When critics speak of Sonny Fortune, names like Coltrane, Cannonball, Young, Bechet, Hawkins and Parker are mentioned. Quite a legacy - but well deserved - for Sonny Fortune embodies all of the finest qualities of those late, great musicians: hard work, dedication to his art, and exceptional music. Lucky for us, Sonny is still here and blowing hard.
Born in Philadelphia on May 19, 1939, he was 18 years old before deciding to pursue a career in jazz. In 1967 he moved to New York. Says the quiet, straight-talking Fortune of that move: Eventually, in order to find out if you really have what it takes, you have to go to the center, and that's New York...you can only do so much in your hometown.
After a brief stint with Elvin Jones and Frank Foster, Fortune, an early admirer of John Coltrane, Charlie Parker and Sonny Rollins, joined Mongo Santamaria's group, with whom he remained for over 2 years. He moved to Los Angeles in 1970, but stayed in California for only seven months and came back east where he worked with vocalist Leon Thomas before joining McCoy Tyner with whom he played for 2 1/2 years. During this period, in which Fortune started playing the soprano sax, he cemented an already solid reputation as an instrumental innovator with his contributions on Tyner's albums Sahara, Song For My Lady, and Song of the New World.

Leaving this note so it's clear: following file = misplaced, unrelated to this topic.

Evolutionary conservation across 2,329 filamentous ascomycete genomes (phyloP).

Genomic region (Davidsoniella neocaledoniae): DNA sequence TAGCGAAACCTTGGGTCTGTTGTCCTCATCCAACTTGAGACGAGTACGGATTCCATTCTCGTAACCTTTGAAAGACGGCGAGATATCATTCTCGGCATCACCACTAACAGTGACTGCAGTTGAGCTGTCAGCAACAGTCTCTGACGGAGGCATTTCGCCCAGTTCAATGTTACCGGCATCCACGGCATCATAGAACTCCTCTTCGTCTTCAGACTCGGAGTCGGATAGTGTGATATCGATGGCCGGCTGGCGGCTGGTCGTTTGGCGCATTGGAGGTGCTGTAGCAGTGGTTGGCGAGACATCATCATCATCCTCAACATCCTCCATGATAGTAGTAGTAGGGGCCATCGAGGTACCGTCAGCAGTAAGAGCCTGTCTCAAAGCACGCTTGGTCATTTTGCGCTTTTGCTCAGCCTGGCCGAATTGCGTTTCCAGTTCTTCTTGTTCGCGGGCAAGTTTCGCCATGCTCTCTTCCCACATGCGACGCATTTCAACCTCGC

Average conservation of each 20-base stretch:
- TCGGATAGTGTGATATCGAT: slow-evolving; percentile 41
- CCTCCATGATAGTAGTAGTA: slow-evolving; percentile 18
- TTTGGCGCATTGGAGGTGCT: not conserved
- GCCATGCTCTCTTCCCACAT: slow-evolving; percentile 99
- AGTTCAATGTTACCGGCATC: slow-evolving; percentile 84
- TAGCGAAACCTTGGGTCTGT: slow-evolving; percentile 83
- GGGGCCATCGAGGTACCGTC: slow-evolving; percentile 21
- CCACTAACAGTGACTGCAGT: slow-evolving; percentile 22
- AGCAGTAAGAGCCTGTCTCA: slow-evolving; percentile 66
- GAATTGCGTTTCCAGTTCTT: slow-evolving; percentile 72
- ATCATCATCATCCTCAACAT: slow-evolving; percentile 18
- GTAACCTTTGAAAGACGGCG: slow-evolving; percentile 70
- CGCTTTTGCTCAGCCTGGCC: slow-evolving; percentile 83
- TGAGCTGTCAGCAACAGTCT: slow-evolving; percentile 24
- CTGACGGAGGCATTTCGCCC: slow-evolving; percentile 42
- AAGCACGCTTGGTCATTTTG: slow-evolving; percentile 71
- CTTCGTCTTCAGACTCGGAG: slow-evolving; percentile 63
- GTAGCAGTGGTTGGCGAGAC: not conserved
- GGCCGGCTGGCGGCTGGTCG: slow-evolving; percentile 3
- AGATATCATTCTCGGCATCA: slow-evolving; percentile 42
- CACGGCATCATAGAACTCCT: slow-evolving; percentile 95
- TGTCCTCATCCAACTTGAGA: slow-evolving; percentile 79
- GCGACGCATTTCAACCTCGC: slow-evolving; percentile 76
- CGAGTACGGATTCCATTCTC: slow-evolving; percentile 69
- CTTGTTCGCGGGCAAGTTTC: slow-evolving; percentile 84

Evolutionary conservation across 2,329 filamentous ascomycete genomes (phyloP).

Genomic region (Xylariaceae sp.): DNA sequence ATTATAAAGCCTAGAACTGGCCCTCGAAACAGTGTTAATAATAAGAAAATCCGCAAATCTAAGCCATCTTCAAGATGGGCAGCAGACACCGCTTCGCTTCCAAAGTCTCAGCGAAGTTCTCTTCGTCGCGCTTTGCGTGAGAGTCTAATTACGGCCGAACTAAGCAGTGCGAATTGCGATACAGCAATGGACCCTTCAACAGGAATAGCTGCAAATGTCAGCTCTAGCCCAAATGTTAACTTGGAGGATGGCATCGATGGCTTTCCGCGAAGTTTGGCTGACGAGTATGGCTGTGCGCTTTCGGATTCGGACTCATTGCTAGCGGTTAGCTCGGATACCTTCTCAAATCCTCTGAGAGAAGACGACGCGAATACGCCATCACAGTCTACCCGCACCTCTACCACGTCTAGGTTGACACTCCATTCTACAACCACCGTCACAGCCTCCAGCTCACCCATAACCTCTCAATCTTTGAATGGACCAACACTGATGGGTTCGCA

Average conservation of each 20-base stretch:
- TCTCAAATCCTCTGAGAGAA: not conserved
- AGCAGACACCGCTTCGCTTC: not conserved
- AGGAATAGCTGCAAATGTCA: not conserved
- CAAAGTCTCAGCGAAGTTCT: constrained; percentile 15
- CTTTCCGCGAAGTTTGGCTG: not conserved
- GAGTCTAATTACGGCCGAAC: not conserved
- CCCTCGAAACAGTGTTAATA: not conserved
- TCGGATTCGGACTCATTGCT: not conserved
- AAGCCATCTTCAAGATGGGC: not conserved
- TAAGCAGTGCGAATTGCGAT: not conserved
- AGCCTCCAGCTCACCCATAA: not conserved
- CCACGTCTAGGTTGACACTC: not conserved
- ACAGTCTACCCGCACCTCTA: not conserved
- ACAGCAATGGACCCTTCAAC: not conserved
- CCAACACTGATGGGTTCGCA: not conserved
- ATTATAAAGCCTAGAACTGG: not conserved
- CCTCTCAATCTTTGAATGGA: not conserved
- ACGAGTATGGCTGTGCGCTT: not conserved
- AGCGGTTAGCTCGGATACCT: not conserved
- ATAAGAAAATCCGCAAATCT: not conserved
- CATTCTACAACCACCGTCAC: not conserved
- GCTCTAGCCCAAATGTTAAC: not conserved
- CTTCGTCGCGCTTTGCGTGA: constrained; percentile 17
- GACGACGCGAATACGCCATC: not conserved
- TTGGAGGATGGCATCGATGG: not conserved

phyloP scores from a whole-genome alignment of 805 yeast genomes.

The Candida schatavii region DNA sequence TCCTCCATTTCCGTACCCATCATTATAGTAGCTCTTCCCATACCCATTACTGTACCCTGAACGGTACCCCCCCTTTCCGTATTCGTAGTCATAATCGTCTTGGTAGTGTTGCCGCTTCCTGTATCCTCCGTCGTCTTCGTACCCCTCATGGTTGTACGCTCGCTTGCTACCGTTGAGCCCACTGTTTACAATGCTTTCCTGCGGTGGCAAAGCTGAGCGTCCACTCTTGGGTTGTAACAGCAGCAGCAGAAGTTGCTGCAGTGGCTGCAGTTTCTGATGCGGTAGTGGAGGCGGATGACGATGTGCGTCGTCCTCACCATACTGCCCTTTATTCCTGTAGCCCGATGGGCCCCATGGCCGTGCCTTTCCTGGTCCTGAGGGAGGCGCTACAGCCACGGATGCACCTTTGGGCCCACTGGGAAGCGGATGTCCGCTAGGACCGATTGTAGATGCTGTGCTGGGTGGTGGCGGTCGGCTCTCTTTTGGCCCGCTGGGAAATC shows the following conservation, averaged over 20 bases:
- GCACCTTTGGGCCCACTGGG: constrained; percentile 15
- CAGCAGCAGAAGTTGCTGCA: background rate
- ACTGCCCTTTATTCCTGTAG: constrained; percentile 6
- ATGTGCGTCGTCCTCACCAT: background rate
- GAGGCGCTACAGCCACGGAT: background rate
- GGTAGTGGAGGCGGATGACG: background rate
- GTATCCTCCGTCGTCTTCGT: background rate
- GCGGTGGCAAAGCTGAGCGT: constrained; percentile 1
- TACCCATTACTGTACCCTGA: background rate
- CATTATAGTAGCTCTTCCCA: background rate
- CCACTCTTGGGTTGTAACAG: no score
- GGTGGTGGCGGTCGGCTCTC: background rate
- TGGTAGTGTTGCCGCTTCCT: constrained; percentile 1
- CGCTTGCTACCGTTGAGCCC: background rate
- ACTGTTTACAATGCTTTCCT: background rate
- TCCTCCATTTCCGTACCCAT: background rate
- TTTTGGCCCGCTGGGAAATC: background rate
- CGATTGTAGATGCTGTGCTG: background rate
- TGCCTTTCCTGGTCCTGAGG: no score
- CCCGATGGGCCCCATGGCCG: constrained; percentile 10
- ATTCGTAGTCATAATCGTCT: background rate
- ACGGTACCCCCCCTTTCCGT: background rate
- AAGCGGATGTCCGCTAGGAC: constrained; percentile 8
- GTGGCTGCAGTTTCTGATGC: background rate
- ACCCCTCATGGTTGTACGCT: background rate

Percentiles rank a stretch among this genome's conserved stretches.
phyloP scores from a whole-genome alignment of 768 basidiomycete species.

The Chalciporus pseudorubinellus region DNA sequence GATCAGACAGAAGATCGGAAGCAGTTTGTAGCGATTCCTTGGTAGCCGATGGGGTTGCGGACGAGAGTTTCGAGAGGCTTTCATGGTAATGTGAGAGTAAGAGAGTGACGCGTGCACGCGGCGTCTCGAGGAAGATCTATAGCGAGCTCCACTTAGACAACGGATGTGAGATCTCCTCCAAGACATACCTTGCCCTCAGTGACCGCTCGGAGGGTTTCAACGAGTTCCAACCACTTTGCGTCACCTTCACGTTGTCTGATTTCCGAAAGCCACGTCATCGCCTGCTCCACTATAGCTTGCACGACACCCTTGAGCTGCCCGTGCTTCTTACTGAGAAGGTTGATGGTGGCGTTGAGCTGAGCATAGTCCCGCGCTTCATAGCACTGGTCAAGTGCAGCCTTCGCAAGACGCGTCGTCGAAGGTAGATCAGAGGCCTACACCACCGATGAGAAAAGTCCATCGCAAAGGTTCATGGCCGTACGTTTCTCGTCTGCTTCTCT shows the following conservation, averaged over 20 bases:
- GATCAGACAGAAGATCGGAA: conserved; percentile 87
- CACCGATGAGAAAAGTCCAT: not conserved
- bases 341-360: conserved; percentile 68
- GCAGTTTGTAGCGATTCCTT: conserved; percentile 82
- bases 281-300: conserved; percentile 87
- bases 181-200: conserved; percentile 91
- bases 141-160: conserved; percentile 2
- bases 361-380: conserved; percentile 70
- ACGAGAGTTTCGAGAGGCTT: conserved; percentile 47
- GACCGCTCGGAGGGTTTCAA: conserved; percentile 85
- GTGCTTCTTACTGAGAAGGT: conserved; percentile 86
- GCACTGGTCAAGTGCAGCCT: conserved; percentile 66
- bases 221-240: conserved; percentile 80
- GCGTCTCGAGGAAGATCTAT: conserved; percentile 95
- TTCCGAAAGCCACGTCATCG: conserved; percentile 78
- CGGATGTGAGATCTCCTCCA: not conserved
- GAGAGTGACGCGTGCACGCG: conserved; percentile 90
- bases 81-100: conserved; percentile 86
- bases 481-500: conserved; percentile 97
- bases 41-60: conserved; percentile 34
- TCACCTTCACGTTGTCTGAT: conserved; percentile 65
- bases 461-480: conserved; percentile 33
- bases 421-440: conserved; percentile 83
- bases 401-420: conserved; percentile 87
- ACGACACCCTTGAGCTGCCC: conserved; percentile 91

Fortune then went on to work independently with his own ensemble and with drummer Buddy Rich, and was featured on the live LP recorded at Rich's Manhattan nightspot, Buddy's Place. In September 1974, Miles Davis offered Sonny a job in his fusion group. Fortune had previously turned down the same offer to stay with Tyner, but now he eagerly accepted the opportunity to move on to something completely new. Fortune, by now accomplished on several instruments (clarinet, flute, tenor and baritone sax included), stayed with Miles for a year, recording four LPs, Big Fun, Agartha, Pangaea and Get Up With It.